The aftershocks continue from a controversial statement that J. Herbert Nelson, stated clerk of the Presbyterian Church (U.S.A.), made earlier this year describing Israel’s occupation of Palestinian lands as “21st-century slavery.”
A conversation on March 17 grew testy at times when Nelson spoke to the Committee on the Office of the General Assembly (COGA) about the fallout from a series of statements he’s made on that issue, with Nelson saying “I felt really abandoned in this whole process.”
Nelson said the comments he has made reflect policy statements that PC(USA) General Assemblies have adopted — making them the official policy of the denomination. “I have not known any individuals before me in this role (as stated clerk) that have had to go back and to in any way apologize for the policies approved by the General Assembly of the Presbyterian church. … The policy is the policy of the church. That is what I have stood for.”
Nelson said he has been asked repeatedly to essentially apologize for his remarks. When it comes to General Assembly policy, “I don’t do that,” he said. “The statement was made. It was in line with the policy. And at the end of the day, although others may be offended by it, outside of our denomination and even some in, it is the policy of the Presbyterian Church (U.S.A.)”
COGA member Sallie Watson responded that “I understand the need not to apologize, but isn’t there a way to have the conversations and say ‘Where can we connect, even when we know that we disagree?’ … I hope that we can have dialogue even when we don’t agree and even without apologizing.”
Nelson spoke of some comments regarding his statement that were made on social media which he said were hostile.
Stephanie Anthony, COGA’s moderator, said COGA has not asked Nelson to make an apology. “We have not asked you to apologize or retract a statement,” but have discussed “making sure there are lines of communication with appropriate folks,” perhaps through the PC(USA)’s office of ecumenical relations.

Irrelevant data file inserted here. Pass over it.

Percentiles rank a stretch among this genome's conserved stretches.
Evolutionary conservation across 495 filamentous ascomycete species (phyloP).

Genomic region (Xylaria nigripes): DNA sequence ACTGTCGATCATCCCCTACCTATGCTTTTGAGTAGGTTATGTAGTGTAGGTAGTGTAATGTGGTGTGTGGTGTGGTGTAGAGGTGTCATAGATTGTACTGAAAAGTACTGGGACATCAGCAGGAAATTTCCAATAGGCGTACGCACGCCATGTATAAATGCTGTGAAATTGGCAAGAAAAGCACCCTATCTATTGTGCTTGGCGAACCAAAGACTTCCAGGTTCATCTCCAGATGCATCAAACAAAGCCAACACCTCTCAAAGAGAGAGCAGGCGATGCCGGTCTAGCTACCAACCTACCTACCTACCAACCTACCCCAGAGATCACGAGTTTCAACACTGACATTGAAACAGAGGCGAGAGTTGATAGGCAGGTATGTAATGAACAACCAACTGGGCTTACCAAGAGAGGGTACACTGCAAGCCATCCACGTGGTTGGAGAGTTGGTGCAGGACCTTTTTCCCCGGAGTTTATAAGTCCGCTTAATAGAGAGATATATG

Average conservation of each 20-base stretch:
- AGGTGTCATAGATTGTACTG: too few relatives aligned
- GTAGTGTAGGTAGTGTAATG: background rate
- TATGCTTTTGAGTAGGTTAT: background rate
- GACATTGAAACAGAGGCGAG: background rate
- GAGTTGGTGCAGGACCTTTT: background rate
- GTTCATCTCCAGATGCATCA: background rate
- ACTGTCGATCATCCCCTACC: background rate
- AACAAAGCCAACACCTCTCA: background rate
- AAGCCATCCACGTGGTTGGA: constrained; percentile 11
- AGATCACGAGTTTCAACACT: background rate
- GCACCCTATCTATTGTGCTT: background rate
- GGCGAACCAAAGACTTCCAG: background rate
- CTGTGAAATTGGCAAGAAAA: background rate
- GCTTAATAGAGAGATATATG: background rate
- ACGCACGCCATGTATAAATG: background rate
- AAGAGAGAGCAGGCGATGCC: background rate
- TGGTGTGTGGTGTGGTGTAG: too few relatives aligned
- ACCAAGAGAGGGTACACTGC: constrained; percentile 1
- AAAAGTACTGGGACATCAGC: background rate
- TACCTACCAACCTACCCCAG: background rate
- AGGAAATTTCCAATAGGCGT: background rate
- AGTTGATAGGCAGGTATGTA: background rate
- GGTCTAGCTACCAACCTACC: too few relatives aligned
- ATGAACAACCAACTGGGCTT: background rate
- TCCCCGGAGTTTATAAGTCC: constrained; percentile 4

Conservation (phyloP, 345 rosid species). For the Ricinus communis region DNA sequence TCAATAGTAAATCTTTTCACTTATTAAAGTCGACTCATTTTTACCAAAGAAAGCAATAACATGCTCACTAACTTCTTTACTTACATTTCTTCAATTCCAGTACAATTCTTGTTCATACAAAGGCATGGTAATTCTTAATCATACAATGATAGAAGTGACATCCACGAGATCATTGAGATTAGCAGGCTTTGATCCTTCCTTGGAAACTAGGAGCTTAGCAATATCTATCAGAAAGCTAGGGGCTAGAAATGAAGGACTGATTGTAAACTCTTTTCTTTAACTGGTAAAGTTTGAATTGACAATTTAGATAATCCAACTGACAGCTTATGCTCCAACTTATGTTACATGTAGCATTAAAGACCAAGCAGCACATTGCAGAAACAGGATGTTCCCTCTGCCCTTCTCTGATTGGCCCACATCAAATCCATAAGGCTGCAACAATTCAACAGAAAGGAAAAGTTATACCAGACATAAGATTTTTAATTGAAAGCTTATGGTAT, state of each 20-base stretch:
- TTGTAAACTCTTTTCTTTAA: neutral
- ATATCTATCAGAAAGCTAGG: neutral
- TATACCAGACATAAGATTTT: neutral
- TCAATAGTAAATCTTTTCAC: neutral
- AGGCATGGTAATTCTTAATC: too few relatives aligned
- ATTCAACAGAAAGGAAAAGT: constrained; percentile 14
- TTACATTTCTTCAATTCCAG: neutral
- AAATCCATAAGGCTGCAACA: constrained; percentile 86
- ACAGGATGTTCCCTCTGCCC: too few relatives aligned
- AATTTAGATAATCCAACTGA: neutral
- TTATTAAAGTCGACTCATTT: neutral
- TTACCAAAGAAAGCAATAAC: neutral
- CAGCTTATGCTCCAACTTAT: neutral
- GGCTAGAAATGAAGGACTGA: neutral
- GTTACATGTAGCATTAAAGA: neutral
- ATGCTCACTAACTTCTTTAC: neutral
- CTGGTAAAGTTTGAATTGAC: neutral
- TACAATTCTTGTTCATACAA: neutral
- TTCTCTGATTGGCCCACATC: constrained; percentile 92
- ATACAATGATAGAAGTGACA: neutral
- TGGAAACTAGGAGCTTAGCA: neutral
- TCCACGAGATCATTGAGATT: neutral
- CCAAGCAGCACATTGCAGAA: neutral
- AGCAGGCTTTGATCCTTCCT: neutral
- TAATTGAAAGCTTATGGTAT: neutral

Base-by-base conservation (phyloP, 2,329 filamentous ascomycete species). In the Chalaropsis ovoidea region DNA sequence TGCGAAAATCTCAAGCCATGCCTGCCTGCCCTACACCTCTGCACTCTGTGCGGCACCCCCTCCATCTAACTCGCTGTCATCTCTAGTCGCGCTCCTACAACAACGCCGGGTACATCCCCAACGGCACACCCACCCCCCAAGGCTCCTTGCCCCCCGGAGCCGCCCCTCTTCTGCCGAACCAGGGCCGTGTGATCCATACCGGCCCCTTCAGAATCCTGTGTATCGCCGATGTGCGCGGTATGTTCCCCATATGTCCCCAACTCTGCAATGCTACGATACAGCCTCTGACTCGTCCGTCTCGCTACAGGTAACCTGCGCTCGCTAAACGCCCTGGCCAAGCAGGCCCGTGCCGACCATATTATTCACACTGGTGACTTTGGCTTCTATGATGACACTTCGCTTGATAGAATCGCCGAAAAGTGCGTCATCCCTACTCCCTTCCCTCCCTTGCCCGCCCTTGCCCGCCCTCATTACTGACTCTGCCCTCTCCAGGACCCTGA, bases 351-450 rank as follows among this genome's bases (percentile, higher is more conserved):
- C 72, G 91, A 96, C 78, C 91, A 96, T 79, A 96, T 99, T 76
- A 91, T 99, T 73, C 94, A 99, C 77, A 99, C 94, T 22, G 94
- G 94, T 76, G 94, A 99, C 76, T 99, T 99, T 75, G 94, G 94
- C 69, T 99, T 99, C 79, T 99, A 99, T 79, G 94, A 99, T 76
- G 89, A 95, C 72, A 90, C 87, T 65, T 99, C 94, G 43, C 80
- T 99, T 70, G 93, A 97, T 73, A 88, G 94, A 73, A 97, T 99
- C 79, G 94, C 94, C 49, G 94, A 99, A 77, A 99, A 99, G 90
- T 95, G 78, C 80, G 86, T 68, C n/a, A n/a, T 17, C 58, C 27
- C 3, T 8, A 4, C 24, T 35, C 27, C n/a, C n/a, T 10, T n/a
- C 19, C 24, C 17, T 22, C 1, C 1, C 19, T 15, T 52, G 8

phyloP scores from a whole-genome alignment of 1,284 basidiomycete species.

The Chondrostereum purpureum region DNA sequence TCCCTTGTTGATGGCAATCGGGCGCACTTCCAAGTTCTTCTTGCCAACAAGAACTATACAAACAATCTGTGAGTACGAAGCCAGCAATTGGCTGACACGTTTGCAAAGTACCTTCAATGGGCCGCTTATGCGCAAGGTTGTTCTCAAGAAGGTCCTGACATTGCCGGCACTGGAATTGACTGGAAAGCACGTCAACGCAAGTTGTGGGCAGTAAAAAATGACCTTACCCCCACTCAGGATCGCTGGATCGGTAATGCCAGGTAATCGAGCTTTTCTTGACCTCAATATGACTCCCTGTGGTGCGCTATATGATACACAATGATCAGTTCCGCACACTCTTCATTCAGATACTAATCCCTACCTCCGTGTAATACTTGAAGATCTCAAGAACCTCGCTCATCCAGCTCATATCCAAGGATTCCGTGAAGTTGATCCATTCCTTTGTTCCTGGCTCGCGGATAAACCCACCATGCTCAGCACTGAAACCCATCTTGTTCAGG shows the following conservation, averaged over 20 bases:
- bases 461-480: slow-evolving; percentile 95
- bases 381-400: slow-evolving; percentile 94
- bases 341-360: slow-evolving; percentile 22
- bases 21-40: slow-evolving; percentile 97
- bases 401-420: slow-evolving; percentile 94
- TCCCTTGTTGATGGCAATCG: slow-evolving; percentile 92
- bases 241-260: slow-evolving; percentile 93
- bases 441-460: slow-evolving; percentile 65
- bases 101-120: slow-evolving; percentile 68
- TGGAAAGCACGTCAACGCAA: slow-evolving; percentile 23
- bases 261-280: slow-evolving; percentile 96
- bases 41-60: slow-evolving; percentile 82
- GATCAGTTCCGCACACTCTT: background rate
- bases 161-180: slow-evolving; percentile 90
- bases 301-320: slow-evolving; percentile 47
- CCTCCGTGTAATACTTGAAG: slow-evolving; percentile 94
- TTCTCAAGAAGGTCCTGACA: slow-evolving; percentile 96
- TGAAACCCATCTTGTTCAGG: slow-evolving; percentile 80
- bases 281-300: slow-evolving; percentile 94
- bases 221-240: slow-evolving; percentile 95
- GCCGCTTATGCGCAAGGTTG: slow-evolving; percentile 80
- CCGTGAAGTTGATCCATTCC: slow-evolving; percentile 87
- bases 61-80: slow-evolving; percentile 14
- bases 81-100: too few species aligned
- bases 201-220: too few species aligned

Nelson said, “there are ongoing conversations” with ecumenical partners, and “it’s not a chopped-up kind of ecumenical witness that we have,” but based on longstanding relationships. But he said he’s not willing to have conversations with people “who are hostile, who are calling names,” who threaten him.
Anthony responded that COGA is “not asking you to have conversations with folks who are being inappropriately violent, vulgar, threatening in any way.” But she does hear a hope for conversations regarding this subject with people or organizations with whom the PC(USA) has a history of relationship and “who could hear and listen and share back their own experiences as well. I do think that’s something this group has asked for and hoped for.”
Here are some other issues that came up in COGA’s monthly Zoom meeting. (A link to a video recording of the meeting can be found here.)
Hands and Feet. Nelson said Hands and Feet social justice initiatives at the 2022 General Assembly will focus on the issue of ending cash bail, which has been a point of emphasis for the denomination for several years and is a hot issue in Kentucky, where the hybrid assembly will hold its opening plenary and committee meetings.
2024 General Assembly. COGA is working to put together possibilities for this year’s General Assembly to consider for how and where the assembly will be held in 2024. A previous assembly voted to hold the 2024 assembly in Salt Lake City, but given all that’s happened with the COVID-19 pandemic and with the denomination’s ongoing financial challenges, the assembly this year will be asked to revisit that decision.
At its April 18-20 meeting, COGA expects to approve a report to the church on possible formats for the 2024 assembly — complete with the values each would uphold, possible drawbacks and cost estimates. Later this spring, COGA will hold a series of conversations with mid council leaders and others to gather feedback.
A preliminary version of that report states that “the areas of concern that rise to the top include fiscal responsibility, earth stewardship. the reality of declining membership, technological advances, a fresh passion for long-standing values such as equity, inclusion, and accessibility, and reclaiming the meaning of the Church.”
That preliminary report lists four possibilities for the 2024 assembly:
- Committees in-person in Salt Lake City, plenaries online. Approximate cost: $2.5 million.
- Committees online, plenaries in person. Approximate cost: $2.8 million.
- Traditional assembly, all in-person. Approximate cost: $3.6 million.
- Everything online. Approximate cost $587,000, although that doesn’t include penalties for canceling contracts the PC(USA) has already signed.
COVID concerns. Denominational officials are keeping their eyes on the BA.2 omicron subvariant, which is already hitting Europe and may push the number of COVID-19 cases back up in the United States in the next several weeks.
Julia Henderson, director of assembly operation, said a COVID advisory team is continuing to meet, but will not be able to provide guidance on what specific protocols will be needed for this summer’s assembly any sooner than 60 days before the opening plenary, scheduled for June 18.